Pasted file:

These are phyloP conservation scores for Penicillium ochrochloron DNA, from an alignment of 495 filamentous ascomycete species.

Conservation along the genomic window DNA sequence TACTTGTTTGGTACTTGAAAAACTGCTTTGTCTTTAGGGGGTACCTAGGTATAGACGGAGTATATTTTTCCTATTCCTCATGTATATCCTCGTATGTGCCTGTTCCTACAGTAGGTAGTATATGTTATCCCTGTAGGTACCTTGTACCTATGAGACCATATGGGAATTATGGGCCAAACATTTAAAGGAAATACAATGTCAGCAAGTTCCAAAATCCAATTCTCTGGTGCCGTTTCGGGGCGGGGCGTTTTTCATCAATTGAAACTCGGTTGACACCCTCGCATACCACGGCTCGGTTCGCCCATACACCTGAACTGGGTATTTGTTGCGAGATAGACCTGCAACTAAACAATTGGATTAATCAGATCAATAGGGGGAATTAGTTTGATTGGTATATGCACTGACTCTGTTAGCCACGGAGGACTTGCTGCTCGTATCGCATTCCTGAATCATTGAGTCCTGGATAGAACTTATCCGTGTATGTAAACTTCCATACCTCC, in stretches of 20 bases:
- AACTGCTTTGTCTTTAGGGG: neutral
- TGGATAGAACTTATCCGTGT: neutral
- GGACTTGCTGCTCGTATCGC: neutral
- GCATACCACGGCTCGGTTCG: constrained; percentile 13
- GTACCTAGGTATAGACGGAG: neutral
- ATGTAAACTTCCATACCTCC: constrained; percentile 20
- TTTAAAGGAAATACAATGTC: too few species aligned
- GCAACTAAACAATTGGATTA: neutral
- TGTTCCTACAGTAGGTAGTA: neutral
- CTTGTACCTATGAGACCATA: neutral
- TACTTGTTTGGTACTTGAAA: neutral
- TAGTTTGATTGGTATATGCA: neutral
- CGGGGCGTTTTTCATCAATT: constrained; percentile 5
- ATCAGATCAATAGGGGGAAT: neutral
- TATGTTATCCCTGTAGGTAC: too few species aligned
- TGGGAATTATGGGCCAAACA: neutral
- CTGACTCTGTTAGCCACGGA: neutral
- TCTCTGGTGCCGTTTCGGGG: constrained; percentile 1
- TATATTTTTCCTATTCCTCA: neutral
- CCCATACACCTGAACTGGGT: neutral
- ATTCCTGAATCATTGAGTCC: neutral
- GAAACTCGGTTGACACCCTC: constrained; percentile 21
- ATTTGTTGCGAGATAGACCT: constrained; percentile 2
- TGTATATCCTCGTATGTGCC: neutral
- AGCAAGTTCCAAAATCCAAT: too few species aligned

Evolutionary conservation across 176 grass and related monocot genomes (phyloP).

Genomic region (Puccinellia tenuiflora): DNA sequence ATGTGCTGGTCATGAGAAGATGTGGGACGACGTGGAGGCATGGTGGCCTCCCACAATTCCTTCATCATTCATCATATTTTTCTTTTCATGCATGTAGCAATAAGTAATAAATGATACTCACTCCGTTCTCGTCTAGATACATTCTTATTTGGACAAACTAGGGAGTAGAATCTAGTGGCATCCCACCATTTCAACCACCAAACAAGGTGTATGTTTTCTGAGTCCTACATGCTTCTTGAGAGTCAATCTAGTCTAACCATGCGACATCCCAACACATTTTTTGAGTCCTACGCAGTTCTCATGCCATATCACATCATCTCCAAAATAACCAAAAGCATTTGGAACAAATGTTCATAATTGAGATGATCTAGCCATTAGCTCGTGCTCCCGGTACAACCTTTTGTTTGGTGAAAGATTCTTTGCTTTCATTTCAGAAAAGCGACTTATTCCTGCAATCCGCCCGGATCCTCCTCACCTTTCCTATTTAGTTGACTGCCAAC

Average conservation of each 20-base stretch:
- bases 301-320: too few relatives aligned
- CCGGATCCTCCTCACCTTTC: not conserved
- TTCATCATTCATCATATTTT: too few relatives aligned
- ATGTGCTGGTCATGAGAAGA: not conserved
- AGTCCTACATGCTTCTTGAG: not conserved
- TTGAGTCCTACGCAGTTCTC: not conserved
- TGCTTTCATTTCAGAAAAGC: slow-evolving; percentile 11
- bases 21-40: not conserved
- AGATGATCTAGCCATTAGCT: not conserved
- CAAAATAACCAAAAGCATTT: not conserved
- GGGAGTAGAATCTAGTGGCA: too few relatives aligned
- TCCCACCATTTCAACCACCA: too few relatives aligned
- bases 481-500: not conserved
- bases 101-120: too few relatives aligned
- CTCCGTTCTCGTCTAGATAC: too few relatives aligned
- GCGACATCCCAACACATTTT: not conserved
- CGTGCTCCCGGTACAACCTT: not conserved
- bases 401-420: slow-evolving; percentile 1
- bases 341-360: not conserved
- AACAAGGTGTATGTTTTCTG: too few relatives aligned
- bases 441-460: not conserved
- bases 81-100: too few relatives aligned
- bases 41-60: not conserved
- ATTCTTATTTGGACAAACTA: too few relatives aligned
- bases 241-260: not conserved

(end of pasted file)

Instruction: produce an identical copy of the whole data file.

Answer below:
These are phyloP conservation scores for Penicillium ochrochloron DNA, from an alignment of 495 filamentous ascomycete species.

Conservation along the genomic window DNA sequence TACTTGTTTGGTACTTGAAAAACTGCTTTGTCTTTAGGGGGTACCTAGGTATAGACGGAGTATATTTTTCCTATTCCTCATGTATATCCTCGTATGTGCCTGTTCCTACAGTAGGTAGTATATGTTATCCCTGTAGGTACCTTGTACCTATGAGACCATATGGGAATTATGGGCCAAACATTTAAAGGAAATACAATGTCAGCAAGTTCCAAAATCCAATTCTCTGGTGCCGTTTCGGGGCGGGGCGTTTTTCATCAATTGAAACTCGGTTGACACCCTCGCATACCACGGCTCGGTTCGCCCATACACCTGAACTGGGTATTTGTTGCGAGATAGACCTGCAACTAAACAATTGGATTAATCAGATCAATAGGGGGAATTAGTTTGATTGGTATATGCACTGACTCTGTTAGCCACGGAGGACTTGCTGCTCGTATCGCATTCCTGAATCATTGAGTCCTGGATAGAACTTATCCGTGTATGTAAACTTCCATACCTCC, in stretches of 20 bases:
- AACTGCTTTGTCTTTAGGGG: neutral
- TGGATAGAACTTATCCGTGT: neutral
- GGACTTGCTGCTCGTATCGC: neutral
- GCATACCACGGCTCGGTTCG: constrained; percentile 13
- GTACCTAGGTATAGACGGAG: neutral
- ATGTAAACTTCCATACCTCC: constrained; percentile 20
- TTTAAAGGAAATACAATGTC: too few species aligned
- GCAACTAAACAATTGGATTA: neutral
- TGTTCCTACAGTAGGTAGTA: neutral
- CTTGTACCTATGAGACCATA: neutral
- TACTTGTTTGGTACTTGAAA: neutral
- TAGTTTGATTGGTATATGCA: neutral
- CGGGGCGTTTTTCATCAATT: constrained; percentile 5
- ATCAGATCAATAGGGGGAAT: neutral
- TATGTTATCCCTGTAGGTAC: too few species aligned
- TGGGAATTATGGGCCAAACA: neutral
- CTGACTCTGTTAGCCACGGA: neutral
- TCTCTGGTGCCGTTTCGGGG: constrained; percentile 1
- TATATTTTTCCTATTCCTCA: neutral
- CCCATACACCTGAACTGGGT: neutral
- ATTCCTGAATCATTGAGTCC: neutral
- GAAACTCGGTTGACACCCTC: constrained; percentile 21
- ATTTGTTGCGAGATAGACCT: constrained; percentile 2
- TGTATATCCTCGTATGTGCC: neutral
- AGCAAGTTCCAAAATCCAAT: too few species aligned

Evolutionary conservation across 176 grass and related monocot genomes (phyloP).

Genomic region (Puccinellia tenuiflora): DNA sequence ATGTGCTGGTCATGAGAAGATGTGGGACGACGTGGAGGCATGGTGGCCTCCCACAATTCCTTCATCATTCATCATATTTTTCTTTTCATGCATGTAGCAATAAGTAATAAATGATACTCACTCCGTTCTCGTCTAGATACATTCTTATTTGGACAAACTAGGGAGTAGAATCTAGTGGCATCCCACCATTTCAACCACCAAACAAGGTGTATGTTTTCTGAGTCCTACATGCTTCTTGAGAGTCAATCTAGTCTAACCATGCGACATCCCAACACATTTTTTGAGTCCTACGCAGTTCTCATGCCATATCACATCATCTCCAAAATAACCAAAAGCATTTGGAACAAATGTTCATAATTGAGATGATCTAGCCATTAGCTCGTGCTCCCGGTACAACCTTTTGTTTGGTGAAAGATTCTTTGCTTTCATTTCAGAAAAGCGACTTATTCCTGCAATCCGCCCGGATCCTCCTCACCTTTCCTATTTAGTTGACTGCCAAC

Average conservation of each 20-base stretch:
- bases 301-320: too few relatives aligned
- CCGGATCCTCCTCACCTTTC: not conserved
- TTCATCATTCATCATATTTT: too few relatives aligned
- ATGTGCTGGTCATGAGAAGA: not conserved
- AGTCCTACATGCTTCTTGAG: not conserved
- TTGAGTCCTACGCAGTTCTC: not conserved
- TGCTTTCATTTCAGAAAAGC: slow-evolving; percentile 11
- bases 21-40: not conserved
- AGATGATCTAGCCATTAGCT: not conserved
- CAAAATAACCAAAAGCATTT: not conserved
- GGGAGTAGAATCTAGTGGCA: too few relatives aligned
- TCCCACCATTTCAACCACCA: too few relatives aligned
- bases 481-500: not conserved
- bases 101-120: too few relatives aligned
- CTCCGTTCTCGTCTAGATAC: too few relatives aligned
- GCGACATCCCAACACATTTT: not conserved
- CGTGCTCCCGGTACAACCTT: not conserved
- bases 401-420: slow-evolving; percentile 1
- bases 341-360: not conserved
- AACAAGGTGTATGTTTTCTG: too few relatives aligned
- bases 441-460: not conserved
- bases 81-100: too few relatives aligned
- bases 41-60: not conserved
- ATTCTTATTTGGACAAACTA: too few relatives aligned
- bases 241-260: not conserved